Disease Risk Rise After Philippine Typhoon

By Roli Ng 

REAL, Philippines (Reuters) - Flood waters receded in the Philippines on Friday in the wake of a typhoon that killed at least 35 people, but thousands more remained cut off from help, hungry and at risk of disease after a week of severe flooding. 

Soldiers buried nearly 100 people killed in landslides in northern Aurora province, as typhoon Nanmadol swept north toward Taiwan. 

The typhoon added to the misery of thousands in the northern Philippines made homeless by landslides and floods from other storms this week that have left more than 1,000 dead or missing. 

"We need one great heave to deliver the relief supplies, find the missing, rescue the isolated, feed the hungry and shelter the homeless," President Gloria Macapagal Arroyo said in a statement on national television. 

Logging has been blamed for exacerbating the weather disaster, which has forced more than 200,000 people from their homes. Many were running out of food and clean water and power was cut in some areas. "Our biggest enemy now is diarrhea, especially in areas where water and food are contaminated," health secretary Manuel Dayrit told radio. He urged people to bury their dead quickly. 

However officials said casualties from the latest storm appeared to be low because people were better prepared after three major storms in two weeks. 

A remote village was flattened on Monday night by mudslides that carried boulders and logs, but it took soldiers until Friday to bring relief because roads were cut by floodwaters and slips, said military spokesman Lieutenant-Colonel Buenaventura Pascual.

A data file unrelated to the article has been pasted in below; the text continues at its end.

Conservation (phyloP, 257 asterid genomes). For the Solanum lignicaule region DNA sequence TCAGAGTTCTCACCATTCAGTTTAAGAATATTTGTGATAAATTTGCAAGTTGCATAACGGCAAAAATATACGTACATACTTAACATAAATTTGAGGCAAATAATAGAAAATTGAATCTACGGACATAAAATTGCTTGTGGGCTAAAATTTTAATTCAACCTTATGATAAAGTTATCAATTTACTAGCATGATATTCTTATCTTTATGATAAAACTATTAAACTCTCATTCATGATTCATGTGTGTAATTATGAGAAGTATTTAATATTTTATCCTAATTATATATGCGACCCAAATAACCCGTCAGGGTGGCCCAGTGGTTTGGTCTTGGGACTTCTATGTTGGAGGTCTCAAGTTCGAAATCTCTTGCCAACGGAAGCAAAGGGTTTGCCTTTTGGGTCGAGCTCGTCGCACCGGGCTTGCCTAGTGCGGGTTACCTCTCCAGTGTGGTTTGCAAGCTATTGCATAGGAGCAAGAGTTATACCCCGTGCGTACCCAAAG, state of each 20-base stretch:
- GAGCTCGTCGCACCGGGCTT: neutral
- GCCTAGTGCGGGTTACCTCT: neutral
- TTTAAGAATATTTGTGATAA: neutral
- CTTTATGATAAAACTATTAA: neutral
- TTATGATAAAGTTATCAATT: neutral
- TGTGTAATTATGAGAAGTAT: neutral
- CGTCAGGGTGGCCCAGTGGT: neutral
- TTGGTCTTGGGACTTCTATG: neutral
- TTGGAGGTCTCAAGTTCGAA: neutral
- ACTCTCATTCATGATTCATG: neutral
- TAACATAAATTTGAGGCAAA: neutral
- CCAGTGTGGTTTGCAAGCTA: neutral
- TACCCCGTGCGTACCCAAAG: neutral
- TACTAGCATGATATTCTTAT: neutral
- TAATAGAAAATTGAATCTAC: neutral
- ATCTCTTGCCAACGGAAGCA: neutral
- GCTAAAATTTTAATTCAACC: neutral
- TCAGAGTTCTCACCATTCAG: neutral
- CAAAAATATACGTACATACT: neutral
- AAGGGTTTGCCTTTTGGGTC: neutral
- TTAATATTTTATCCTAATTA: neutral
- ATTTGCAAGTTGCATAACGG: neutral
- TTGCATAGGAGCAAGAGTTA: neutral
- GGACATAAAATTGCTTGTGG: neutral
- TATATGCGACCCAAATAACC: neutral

"The first troops that reached a mountain village in Dingalan town on Friday morning started burying about 100 bodies they found," he told Reuters. 


Nanmadol has moved into the South China Sea and was heading toward Taiwan, but its wind have slowed to 120 kph (75 mph) from 185 kph when it first hit the Philippines. Taiwan has been battered by a string of typhoons and tropical storms this year, but unseasonal Typhoon Nanmadol would be the first in 100 years to arrive in December. 

The Philippines' National Disaster Coordinating Council said 25 people had died in Aurora province, north of Manila. Disaster officials said there had been a landslide, but had no further details.

They said 10 died in Manila and surrounding provinces, mostly drowned or caught in landslides. 

At least 13 people were missing in northern Nueva Vizcaya province, although flood waters have now receded in most areas. 

Some areas were still without power after high winds toppled 13 transmission towers in Bicol province east of Manila. 

Colonel Elma Aldea, an official at the National Disaster Coordinating Council, said the official death toll from floods and landslides in the Philippines stood at 407, but that was expected to rise. 

A military official said on Thursday 479 people were dead and 560 missing in just three towns in Quezon province that were devastated by a torrent of logs and mud on Monday. 

With helicopters grounded and roads cut, thousands of people have been sleeping in makeshift shelters and were short of food and drinking water. 

Floods and landslides regularly hit the archipelago of some 7,000 islands. In the worst recent disaster, more than 5,000 people died in floods triggered by a typhoon in southern Leyte island in 1991. 

The storm early this week and two that hit the north and center last month had caused an estimated 1.3 billion pesos ($23.3 million) in damage to crops, livestock and fisheries, the agriculture department said on Thursday. (Additional reporting by Dolly Aglay, Erik de Castro, Stuart Grudgings and Manny Mogato)


Bron : Reuters.com

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